It’s been a big year for Icelandic based Solstafir [4/5].
The release of their latest album Otta has seen this band reach new heights on the UK music scene, and that is certainly evident in the room tonight as people struggled to get through the doors as the band began to play. While the previous bands oozed energy, there is something oddly still and calming about witnessing Solstafir’s brand of progressive post-metal.
While such drastic changes of pace can be disorientating, it proves testament to the quality of the band that the room was stuck enchanted and silent, glued to the stage from start till finish.
Cranking back the years, it seems almost fitting that A Forest of Stars [4/5] take to the smallest dingiest stage to bring with them the degradation of the Victorian era.
Fitting was not quite the word for the band however, as 7 members crammed themselves on for the performance.
While vocalist Curse unnerves the crowd with uneasy strings of spoken word before delving into harrowing screams, the music backs up with stems of black metal branching out with veins of progressive and folk inspirations making for a truly unique experience.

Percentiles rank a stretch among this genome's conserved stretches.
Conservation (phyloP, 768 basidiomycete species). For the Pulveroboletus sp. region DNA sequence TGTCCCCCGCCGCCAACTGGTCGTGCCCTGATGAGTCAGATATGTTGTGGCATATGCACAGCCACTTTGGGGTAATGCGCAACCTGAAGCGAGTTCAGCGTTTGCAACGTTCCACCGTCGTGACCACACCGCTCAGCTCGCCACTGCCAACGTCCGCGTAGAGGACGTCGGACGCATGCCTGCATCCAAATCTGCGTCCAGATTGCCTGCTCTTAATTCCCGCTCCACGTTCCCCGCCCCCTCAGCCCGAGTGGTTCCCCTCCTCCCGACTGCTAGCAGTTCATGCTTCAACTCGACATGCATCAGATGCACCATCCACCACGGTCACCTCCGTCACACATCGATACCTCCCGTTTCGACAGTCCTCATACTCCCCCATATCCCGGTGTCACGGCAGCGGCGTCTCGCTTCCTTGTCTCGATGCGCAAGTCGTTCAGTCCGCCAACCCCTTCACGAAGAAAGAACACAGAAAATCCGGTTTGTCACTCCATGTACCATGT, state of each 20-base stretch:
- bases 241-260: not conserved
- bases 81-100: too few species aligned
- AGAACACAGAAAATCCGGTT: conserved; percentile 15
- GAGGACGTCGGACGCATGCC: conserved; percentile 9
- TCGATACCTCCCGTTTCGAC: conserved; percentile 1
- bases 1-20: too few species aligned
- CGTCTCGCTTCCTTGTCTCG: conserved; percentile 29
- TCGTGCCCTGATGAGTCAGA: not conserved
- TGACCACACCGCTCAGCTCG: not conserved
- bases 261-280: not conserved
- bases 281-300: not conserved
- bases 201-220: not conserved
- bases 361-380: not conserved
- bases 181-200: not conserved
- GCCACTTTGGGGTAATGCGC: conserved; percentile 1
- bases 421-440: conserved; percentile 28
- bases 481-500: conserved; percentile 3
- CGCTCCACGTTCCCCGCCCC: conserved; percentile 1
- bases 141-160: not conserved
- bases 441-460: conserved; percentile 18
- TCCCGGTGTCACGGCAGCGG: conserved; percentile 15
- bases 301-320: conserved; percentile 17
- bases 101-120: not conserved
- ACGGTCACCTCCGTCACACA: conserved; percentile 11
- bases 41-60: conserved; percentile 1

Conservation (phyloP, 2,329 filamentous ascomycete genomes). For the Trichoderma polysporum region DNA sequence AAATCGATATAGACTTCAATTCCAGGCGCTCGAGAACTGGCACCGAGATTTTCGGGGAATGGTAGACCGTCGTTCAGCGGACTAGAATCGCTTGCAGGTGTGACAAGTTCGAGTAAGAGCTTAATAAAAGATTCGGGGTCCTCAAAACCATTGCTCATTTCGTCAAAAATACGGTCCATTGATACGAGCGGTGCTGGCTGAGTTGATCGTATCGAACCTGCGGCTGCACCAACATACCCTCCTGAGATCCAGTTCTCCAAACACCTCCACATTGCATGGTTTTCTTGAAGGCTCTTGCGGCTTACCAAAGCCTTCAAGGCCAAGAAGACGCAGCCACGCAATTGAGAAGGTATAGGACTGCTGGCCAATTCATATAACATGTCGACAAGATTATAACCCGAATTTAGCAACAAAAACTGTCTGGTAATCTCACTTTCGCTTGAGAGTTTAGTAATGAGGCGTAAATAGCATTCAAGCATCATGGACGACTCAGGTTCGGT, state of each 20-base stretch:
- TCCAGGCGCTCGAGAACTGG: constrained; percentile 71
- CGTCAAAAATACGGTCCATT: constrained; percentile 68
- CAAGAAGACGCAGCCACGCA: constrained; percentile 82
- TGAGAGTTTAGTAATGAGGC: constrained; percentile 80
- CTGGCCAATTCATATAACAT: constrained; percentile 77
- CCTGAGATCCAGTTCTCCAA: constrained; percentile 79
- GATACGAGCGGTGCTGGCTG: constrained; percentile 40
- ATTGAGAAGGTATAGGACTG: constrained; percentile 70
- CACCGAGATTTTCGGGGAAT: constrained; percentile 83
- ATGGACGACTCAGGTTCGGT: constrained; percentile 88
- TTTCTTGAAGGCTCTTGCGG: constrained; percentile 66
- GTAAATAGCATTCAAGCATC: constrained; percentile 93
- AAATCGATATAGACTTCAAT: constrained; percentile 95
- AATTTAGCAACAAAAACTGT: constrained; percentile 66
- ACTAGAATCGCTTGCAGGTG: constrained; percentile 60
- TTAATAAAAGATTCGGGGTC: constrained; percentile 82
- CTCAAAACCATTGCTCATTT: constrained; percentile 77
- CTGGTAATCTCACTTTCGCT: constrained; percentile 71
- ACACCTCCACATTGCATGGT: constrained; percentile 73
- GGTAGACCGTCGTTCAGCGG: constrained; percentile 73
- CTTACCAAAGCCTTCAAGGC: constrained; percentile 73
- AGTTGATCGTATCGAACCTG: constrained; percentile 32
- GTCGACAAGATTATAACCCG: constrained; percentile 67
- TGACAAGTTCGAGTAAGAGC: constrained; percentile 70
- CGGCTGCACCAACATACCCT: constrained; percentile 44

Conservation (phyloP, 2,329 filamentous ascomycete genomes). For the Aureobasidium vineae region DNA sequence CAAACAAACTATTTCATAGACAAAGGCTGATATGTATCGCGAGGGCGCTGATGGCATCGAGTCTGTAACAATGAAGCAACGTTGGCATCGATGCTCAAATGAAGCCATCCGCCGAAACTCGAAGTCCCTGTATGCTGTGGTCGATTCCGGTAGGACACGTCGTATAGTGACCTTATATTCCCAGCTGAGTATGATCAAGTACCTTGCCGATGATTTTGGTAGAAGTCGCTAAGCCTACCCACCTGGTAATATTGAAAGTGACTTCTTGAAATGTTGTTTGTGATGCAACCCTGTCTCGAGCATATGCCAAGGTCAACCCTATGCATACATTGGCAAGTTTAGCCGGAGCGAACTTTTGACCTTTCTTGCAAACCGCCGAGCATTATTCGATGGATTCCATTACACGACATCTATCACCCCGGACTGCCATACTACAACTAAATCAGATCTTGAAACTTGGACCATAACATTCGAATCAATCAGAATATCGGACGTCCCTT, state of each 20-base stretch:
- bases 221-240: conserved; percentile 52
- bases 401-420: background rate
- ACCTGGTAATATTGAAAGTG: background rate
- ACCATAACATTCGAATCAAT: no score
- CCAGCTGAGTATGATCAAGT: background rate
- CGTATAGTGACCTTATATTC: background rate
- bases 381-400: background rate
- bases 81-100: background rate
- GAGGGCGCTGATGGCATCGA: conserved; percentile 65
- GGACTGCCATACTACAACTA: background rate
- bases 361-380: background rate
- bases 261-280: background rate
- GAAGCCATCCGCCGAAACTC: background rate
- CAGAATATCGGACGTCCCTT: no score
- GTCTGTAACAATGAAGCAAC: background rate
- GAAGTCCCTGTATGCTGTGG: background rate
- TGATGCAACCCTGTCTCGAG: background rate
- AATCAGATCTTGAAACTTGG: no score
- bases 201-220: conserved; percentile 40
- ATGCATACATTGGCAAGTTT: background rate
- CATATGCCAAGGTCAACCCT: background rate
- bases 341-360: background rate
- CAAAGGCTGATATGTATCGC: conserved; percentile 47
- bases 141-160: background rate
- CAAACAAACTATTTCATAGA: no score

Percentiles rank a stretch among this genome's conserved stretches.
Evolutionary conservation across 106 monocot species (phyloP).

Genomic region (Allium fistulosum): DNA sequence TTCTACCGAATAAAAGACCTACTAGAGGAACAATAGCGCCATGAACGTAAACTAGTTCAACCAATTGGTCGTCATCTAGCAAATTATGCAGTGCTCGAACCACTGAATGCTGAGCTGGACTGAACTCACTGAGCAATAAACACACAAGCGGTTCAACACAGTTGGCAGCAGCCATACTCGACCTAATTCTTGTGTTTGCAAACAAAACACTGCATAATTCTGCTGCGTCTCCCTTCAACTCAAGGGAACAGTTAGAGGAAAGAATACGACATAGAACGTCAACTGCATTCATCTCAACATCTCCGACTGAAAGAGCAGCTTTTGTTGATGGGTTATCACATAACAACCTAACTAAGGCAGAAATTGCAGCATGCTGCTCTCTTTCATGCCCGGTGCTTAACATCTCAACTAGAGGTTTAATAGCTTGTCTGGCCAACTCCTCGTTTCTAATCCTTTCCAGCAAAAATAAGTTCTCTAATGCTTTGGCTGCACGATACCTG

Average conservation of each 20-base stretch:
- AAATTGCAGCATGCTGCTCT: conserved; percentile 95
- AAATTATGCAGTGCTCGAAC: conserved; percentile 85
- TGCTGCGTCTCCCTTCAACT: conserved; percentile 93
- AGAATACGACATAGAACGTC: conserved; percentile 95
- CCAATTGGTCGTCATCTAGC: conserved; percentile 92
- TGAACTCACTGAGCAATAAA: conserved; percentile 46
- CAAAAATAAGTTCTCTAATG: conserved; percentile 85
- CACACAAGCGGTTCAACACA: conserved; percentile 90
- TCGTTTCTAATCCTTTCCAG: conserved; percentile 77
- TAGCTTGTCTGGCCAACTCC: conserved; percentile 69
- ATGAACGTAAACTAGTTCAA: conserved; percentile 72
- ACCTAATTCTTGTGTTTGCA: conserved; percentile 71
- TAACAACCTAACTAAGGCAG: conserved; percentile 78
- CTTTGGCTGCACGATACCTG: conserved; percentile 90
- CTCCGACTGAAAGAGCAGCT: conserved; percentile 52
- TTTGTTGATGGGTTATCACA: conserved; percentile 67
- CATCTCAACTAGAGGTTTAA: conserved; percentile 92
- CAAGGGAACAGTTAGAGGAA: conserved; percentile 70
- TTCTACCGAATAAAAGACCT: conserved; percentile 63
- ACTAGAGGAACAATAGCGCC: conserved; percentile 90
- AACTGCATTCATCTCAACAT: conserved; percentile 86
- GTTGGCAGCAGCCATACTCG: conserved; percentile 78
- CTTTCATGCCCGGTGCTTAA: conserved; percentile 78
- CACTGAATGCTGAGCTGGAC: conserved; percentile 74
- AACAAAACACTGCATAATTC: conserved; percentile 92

The Terrorizer stage descended into a frenzy of fists and limbs as Birmingham/American based extreme metalers Anaal Nathrakh [8/10] kicked off their set.
What they lacked in sound quality, something that can usually make or break an Anaal Nathrakh set, they made up for in sheer brutality and today everything seemed to be working for them as they blasted through tracks across their discography.
Heading over on the back of the release of their latest album, Desideratum, the set opened with a few off the beginning of the new album before returning to older favourites, only bringing back one song, ‘A Firm Foundation of Unyielding Despair’ towards the end.
Rolling back to a more old school sound, St. Vitus [3/5] bring back the more traditional brand of doom. They may have been around the UK shores a few times in the last few years, but this was certainly something special as they celebrated their 35th anniversary.
Playing ‘Born too Late’ in its entirety, its pretty certain that many of the younger faces in the room can easily relate to that title, as the band take us right back to a sound now buried deep in stoner/doom identity.
While the album may not be too far off any Vitus’s set list, its hard not to get lost in their hazy trip of fuzzed up classics like ‘Dying Inside’ and ‘Clear Windowpane’ before they drew it all to a close on the epic title track ‘Born too Late.’